After tumescent liposuction there is always some residual blood-tinged tumescent local anesthetic solution that remains under the skin within the treated areas. If this blood-tinged fluid is allowed to remain under the skin, it increases the degree of bruising, swelling and tenderness. By using “open-drainage” with good compression, most of this fluid is “squeezed out” within the first 24 hours after surgery, and healing is more rapid. When surgeons close the incisions with stitches, then the blood-tinged tumescent fluid is trapped under the skin, and can cause prolonged inflammation, swelling and the formation of seromas.
5. Can the blood-tinged drainage be prevented from staining clothing, and furniture?
Yes, the large volume of blood tinged drainage is readily controlled by placing super-absorbent pads (sterile HK Pads, available from HK Surgical, Inc.) directly on the skin over open liposuction incisions, and then applying elastic compression garment(s) over the pads.
6. How does “bimodal compression” accelerate healing after liposuction?
“Bimodal compression” describes a technique that uses two degrees of compression after liposuction. Initially, a high degree of compression is used to accelerate the drainage of blood-tinged tumescent anesthetic solution from open incision sites (incision not closed with sutures). Next, the degree of compression is reduced after all drainage has ceased, in order to avoid excessive compression. If there is too much compression after all drainage has ceased, the lymphatic vessels are squeezed shut and prevented from absorbing the remaining blood-tinged tumescent fluid. Bimodal compression is easily achieved by initially using two compression garments, one on top of the other, which provide additive compression. After all drainage has ceased, wearing only one garment provides enough compression to reduce the risk of seroma formation, but avoids the risk of preventing the absorption of residual fluid by lymphatic capillaries.
7. What are the risks of using of elastic compression garments after liposuction?
Too much compression can prolong swelling and edema. Excessive compression after all drainage has ceased, can impair the normal function of lymphatic capillaries which is to absorb residual tumescent fluid and inflammatory exudate from the tissues of the liposuction site.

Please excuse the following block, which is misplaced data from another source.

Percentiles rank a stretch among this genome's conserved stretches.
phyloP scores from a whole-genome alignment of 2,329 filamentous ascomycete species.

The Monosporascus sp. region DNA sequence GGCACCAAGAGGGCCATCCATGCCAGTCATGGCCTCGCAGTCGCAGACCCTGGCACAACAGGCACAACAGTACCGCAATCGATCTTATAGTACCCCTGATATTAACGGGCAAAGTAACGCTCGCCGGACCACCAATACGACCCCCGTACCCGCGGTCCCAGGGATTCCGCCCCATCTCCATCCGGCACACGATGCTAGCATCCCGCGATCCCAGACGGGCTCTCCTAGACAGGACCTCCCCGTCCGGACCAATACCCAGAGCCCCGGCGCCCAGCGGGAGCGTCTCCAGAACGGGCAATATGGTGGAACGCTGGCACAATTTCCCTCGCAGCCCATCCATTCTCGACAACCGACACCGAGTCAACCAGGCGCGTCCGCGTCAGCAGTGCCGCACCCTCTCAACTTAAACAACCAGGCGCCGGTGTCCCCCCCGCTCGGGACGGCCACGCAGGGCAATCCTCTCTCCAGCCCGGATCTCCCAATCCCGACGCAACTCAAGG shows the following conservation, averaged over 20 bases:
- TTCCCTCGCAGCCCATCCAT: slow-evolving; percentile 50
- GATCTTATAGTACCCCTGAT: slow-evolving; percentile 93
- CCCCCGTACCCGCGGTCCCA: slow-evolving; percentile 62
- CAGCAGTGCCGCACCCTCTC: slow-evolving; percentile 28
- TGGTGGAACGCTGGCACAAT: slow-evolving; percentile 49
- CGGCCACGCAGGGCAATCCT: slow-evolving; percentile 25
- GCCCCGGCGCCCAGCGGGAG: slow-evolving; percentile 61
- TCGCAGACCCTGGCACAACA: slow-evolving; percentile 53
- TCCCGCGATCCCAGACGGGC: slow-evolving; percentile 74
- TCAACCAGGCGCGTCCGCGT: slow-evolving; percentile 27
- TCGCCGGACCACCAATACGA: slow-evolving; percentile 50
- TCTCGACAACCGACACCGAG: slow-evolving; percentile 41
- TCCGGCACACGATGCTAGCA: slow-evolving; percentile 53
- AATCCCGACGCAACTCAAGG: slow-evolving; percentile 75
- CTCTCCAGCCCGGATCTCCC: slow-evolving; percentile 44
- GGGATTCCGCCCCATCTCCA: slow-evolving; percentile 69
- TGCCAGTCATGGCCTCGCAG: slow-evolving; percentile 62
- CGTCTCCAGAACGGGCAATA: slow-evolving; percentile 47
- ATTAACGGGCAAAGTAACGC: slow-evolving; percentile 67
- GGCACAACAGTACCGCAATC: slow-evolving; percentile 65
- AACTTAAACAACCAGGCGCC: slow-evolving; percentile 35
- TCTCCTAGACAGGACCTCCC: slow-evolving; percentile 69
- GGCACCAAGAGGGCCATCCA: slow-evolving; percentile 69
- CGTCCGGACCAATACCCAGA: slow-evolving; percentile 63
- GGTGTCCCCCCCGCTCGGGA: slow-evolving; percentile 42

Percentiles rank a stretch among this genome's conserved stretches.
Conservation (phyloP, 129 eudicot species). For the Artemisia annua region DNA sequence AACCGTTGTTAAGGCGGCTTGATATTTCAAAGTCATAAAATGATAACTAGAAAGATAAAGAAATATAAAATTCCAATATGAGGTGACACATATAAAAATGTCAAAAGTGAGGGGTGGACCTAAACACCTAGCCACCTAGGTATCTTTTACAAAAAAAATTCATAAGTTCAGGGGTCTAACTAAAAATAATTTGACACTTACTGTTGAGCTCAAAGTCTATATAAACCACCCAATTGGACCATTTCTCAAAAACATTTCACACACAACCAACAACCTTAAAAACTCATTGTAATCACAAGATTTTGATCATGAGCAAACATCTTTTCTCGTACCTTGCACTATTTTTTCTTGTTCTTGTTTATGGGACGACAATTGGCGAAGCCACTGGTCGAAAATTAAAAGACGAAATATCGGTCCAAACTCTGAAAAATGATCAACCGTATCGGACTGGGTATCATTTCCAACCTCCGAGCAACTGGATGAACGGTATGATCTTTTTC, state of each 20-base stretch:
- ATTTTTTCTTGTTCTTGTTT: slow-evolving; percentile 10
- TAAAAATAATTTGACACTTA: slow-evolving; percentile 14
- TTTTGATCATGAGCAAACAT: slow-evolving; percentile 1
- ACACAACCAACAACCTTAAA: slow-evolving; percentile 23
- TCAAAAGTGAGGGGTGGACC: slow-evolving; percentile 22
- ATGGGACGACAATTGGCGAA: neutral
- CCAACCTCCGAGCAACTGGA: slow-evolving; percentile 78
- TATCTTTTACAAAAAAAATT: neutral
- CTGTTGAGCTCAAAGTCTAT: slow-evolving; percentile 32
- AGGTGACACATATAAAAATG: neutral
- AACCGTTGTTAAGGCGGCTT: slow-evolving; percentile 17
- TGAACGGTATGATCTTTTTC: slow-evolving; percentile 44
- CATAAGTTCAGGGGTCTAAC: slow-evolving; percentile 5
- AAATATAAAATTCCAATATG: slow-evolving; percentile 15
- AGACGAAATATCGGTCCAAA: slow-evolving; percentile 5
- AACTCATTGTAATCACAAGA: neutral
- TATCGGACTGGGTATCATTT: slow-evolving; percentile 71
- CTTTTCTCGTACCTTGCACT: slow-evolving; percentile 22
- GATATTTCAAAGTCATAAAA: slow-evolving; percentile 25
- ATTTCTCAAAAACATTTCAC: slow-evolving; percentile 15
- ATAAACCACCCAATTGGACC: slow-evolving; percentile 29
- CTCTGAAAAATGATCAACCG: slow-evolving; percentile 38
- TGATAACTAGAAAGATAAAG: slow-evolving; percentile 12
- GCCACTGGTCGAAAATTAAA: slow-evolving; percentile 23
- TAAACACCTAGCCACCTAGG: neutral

Too little compression will permit the accumulation of fluid within the tunnels created by the liposuction cannula within targeted fat.
8. Does Reston foam reduce bruising when applied to a patient after liposuction?
Although Reston foam does reduce bruising after liposuction, its dangers far outweigh its benefits. Reston foam consists of a 3/8 inch thick sheet of sponge-like plastic foam pad with adhesive applied to one side. The intended use of Reston foam is to prevent bedsores by applying the adhesive-backed foam to the bed sheet beneath a patient’s heels or buttocks.
A bruise occurs when red blood cells leak out of blood vessels and move toward the skin surface. The application of Reston foam directly onto skin beneath a compression garment, tightly compresses the skin’s collagen fibers and prevents bruising by impairing the outward percolation of red blood cells from the liposuction wound toward the surface of the skin.
Reston foam applied directly to skin can compress capillary blood vessels. This impairs oxygen delivery to the skin, and can cause blistering and ulceration of the skin. Several patients have died from infection (necrotizing fasciitis) associated with the use of Reston foam after liposuction.